“You’re 14 and you know what effeminate means, this does not bode well for you Blakemore.”
There have been quite a few revivals of Terence Rattigan shows in theatres across the country to mark his centenary year but leading them all has been Chichester Festival Theatre’s summer season which has paid tribute to the dramatist by both putting on productions of his plays and commissioning new works that have been inspired by his writings. This double bill incorporates both of those by pairing Rattigan’s one-acter The Browning Version with David Hare’s South Downs, newly written as a response to the former.
Both plays take place inside public schools, dealing with issues of insecurity and identity in such institutions and the loneliness that can strike whether through failing to fit in or losing oneself so thoroughly in dry academia. South Downs takes the pupils as a starting point, John Blakemore being a precocious 14 year old on a scholarship who doesn’t fit in with his upper-class contemporaries and whose budding intellectualism and refusal to abide by convention rattles his teachers: a nicely irascible Andrew Woodall and a kindly Nicholas Farrell.
There’s something of a fantasia to Hare’s constructions here which doesn’t quite totally work: the idyllic benevolence of an urbane prefect and his sympathetic actress mother seems a little too good to be true, especially as Blakemore’s familial relations didn’t seem as bad as all that. Though ultimately, I could hardly blame Alex Lawther’s excellently awkward John for falling for the dreamy Jonathan Bailey and Anna Chancellor’s Fortnum and Mason-cake bearing thespian. And Hare can’t resist the temptation to make John so supremely erudite yet completely unwilling to play the game to just get along. But Jeremy Herrin’s sweeping production, adorned with old school hymns and a healthy sense of pace, both amuses and entertains.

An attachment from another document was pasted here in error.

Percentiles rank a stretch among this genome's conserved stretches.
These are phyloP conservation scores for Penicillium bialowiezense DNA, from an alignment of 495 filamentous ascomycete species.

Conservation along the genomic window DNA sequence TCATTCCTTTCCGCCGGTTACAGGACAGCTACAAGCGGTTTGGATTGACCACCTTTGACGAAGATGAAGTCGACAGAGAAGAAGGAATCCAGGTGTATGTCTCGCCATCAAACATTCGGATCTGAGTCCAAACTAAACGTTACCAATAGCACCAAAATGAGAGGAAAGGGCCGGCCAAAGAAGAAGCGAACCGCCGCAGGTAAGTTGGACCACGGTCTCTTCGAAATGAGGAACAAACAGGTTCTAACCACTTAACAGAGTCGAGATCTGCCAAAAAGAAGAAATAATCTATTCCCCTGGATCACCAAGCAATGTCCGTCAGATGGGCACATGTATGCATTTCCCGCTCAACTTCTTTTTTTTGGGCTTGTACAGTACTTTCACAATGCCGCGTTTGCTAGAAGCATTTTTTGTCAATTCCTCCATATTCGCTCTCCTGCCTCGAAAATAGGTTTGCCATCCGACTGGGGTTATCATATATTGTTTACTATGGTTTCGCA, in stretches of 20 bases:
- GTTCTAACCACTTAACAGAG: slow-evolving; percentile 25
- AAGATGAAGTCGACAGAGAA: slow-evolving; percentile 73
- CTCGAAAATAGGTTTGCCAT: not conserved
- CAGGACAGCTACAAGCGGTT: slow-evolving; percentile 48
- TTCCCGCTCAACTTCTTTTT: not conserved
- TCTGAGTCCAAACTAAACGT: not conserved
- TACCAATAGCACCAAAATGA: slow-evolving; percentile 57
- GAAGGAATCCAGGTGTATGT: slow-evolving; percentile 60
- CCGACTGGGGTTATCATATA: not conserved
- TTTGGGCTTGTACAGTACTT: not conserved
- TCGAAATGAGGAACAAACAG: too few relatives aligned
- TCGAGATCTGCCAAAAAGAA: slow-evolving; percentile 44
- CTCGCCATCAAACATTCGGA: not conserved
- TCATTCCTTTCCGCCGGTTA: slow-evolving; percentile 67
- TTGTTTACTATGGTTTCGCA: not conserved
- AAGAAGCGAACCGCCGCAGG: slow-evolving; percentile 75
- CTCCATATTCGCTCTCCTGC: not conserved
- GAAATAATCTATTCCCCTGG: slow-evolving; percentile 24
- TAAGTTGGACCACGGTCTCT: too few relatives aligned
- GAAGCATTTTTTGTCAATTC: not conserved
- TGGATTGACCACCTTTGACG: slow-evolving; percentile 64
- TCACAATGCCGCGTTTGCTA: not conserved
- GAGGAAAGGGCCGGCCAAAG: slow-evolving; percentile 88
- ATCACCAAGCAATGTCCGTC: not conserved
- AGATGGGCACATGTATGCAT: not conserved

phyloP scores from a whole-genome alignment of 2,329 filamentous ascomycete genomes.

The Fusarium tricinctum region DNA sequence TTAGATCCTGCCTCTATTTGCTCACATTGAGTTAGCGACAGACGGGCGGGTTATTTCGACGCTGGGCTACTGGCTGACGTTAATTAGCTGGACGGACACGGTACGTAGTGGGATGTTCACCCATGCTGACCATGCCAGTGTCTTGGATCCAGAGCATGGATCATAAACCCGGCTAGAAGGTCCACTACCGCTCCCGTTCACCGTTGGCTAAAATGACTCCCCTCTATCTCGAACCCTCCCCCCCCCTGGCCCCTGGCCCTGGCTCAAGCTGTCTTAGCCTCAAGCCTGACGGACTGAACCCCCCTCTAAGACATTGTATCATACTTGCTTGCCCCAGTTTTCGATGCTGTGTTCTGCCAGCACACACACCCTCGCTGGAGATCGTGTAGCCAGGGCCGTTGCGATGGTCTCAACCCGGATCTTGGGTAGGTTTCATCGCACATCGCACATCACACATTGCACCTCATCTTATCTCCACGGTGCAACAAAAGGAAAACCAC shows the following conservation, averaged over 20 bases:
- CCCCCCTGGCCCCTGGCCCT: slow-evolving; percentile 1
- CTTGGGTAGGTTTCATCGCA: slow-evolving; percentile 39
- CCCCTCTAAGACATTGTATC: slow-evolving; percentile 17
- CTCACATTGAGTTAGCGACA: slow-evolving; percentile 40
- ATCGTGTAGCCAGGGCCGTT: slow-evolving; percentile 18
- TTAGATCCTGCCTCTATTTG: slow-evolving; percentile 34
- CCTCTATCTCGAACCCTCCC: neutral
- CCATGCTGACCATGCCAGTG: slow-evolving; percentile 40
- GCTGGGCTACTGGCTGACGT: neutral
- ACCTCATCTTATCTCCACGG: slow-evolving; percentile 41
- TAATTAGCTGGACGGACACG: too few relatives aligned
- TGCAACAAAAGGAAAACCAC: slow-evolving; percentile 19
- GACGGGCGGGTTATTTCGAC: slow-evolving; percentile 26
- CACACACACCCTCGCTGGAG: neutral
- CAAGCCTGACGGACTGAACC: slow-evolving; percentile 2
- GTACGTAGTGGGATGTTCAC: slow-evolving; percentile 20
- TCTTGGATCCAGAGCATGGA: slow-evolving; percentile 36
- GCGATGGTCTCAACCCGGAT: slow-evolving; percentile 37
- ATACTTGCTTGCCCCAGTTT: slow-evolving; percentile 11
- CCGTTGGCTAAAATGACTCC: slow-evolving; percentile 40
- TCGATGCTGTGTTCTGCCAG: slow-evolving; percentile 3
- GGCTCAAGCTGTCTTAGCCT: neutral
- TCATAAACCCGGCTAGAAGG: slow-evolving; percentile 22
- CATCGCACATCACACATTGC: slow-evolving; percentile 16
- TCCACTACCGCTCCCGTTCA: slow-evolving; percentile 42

Rattigan’s The Browning Version is in another class though, Angus Jackson directing with devastating precision this tale of an ailing Classic professor facing early retirement without his promised pension but with a wife who doesn’t love him. Nicholas Farrell really excels as Crocker-Harris, subtly suggesting the bright professor that once was, now weighed down by years of dutiful repression and thoroughly shaken by the belated revelation of what his pupils think of him. Anna Chancellor is again outstanding as his elegant wife, herself something of a victim though bitterly harsh when given the chance and she connects well with Mark Umbers, her lover who is also a colleague of her husband.
South Downs and The Browning Versionmake an engaging double bill, slotting neatly into the enduring English obsession with public schools and it is perhaps fitting that Hare’s work does not overshadow Rattigan’s given the occasion. But then how could it, this year really has demonstrated Rattigan’s superb gift for capturing the corrosive power of the stiff upper lip and the stilted emotional restraint that exists in English culture and the different ways in which we all try to hide it.